Water rights commission meeting

Confederated Salish and Kootenai tribal elder Pat Pierre addresses the Montana Reserved Water Rights Compact Commission meeting in Missoula on Monday.

Negotiators for a deal to settle water rights on the Flathead Indian Reservation moved closer to settling some questions about how the agreement would work at a meeting in Missoula on Monday.

“We’re trying to show people what this deal does, and for the opponents, what it doesn’t do,” said Chris Tweeten, chairman of the Montana Reserved Water Rights Compact Commission.

That included explanations of whether state, tribal or federal courts would be the place to settle future disputes, and whether a single management board on the reservation was better than multiple state and tribal boards for handling day-to-day operations.

The compact has been through more than a decade of negotiations. It would cover the Confederated Salish and Kootenai Tribes' treaty claims to water on the reservation and set up a management system to share that water with farmers, ranchers and non-agricultural users.

This summer, Gov. Steve Bullock allowed some limited negotiations on the compact’s language regarding a water-use agreement for local irrigators on the Flathead Reservation.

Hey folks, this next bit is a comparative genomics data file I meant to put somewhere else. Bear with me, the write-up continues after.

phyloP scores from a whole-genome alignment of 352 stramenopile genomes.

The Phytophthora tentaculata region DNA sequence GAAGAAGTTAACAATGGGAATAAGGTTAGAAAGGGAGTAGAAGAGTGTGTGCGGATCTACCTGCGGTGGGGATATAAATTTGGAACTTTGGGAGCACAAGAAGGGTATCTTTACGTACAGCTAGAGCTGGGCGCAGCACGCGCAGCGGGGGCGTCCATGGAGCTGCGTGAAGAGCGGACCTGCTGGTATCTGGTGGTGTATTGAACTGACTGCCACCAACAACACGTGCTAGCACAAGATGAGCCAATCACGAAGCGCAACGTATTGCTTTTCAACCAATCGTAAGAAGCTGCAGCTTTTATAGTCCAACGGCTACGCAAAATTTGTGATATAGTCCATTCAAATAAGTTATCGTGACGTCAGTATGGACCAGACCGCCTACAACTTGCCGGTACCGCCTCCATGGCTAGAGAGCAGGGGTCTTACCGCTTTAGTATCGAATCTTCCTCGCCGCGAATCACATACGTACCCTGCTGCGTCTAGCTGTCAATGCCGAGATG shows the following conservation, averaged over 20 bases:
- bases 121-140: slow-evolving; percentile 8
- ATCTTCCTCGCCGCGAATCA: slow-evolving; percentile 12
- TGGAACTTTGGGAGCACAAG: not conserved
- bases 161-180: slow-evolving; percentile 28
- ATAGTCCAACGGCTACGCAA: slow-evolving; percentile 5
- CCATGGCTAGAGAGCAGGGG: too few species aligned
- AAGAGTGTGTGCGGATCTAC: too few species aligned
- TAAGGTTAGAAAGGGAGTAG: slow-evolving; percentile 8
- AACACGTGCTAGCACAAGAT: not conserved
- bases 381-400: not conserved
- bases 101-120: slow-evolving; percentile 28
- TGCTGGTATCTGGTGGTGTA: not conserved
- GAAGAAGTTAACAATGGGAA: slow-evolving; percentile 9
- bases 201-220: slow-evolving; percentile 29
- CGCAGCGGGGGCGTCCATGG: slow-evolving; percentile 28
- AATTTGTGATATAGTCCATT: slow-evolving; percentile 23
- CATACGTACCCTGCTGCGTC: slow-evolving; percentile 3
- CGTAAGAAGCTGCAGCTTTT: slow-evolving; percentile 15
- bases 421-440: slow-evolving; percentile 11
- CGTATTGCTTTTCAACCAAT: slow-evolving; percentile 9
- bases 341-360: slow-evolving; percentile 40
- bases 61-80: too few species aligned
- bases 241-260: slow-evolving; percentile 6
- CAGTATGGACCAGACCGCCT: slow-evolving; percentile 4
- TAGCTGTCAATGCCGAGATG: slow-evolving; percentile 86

The Monday session also dealt with two other issues.

One was finding a way to verify that models of water usage and flow accurately predicted the amounts of water moving through the system. The second was how the water-use agreement would work in a drought year when there’s not enough water to go around.

About 45 people attended the meeting, along with an eight-member delegation from the Flathead Reservation, three state legislators, and representatives from the Montana Department of Natural Resources and Conservation and the U.S. Department of Justice.

Several speakers attacked the whole concept of the water compact, saying it violated their property rights on land they owned inside the reservation.

Tribal elder Pat Pierre responded that water should not be a battleground among neighbors.

“I was at the first (negotiating) table we sat at, and I hope I’m at the last one,” the 86-year-old said. “What we’re doing here is for everybody. Otherwise, big industry is going to cut us up here. We need to stand side by side to fight what’s happening to our Earth.”

The proposed compact may come before the 2015 Legislature for ratification or rejection. If the Legislature rejects it, the tribes may assert their water right claims in the state stream adjudication court by June 30, 2015.

The panel will meet again Dec. 10 in Polson to possibly accept the responses to the Water Policy Interim Committee’s questions.

The committee will be disbanded when the Legislature begins its session in January, but its members will be resources for the rest of the Capitol as the final water compact is debated.

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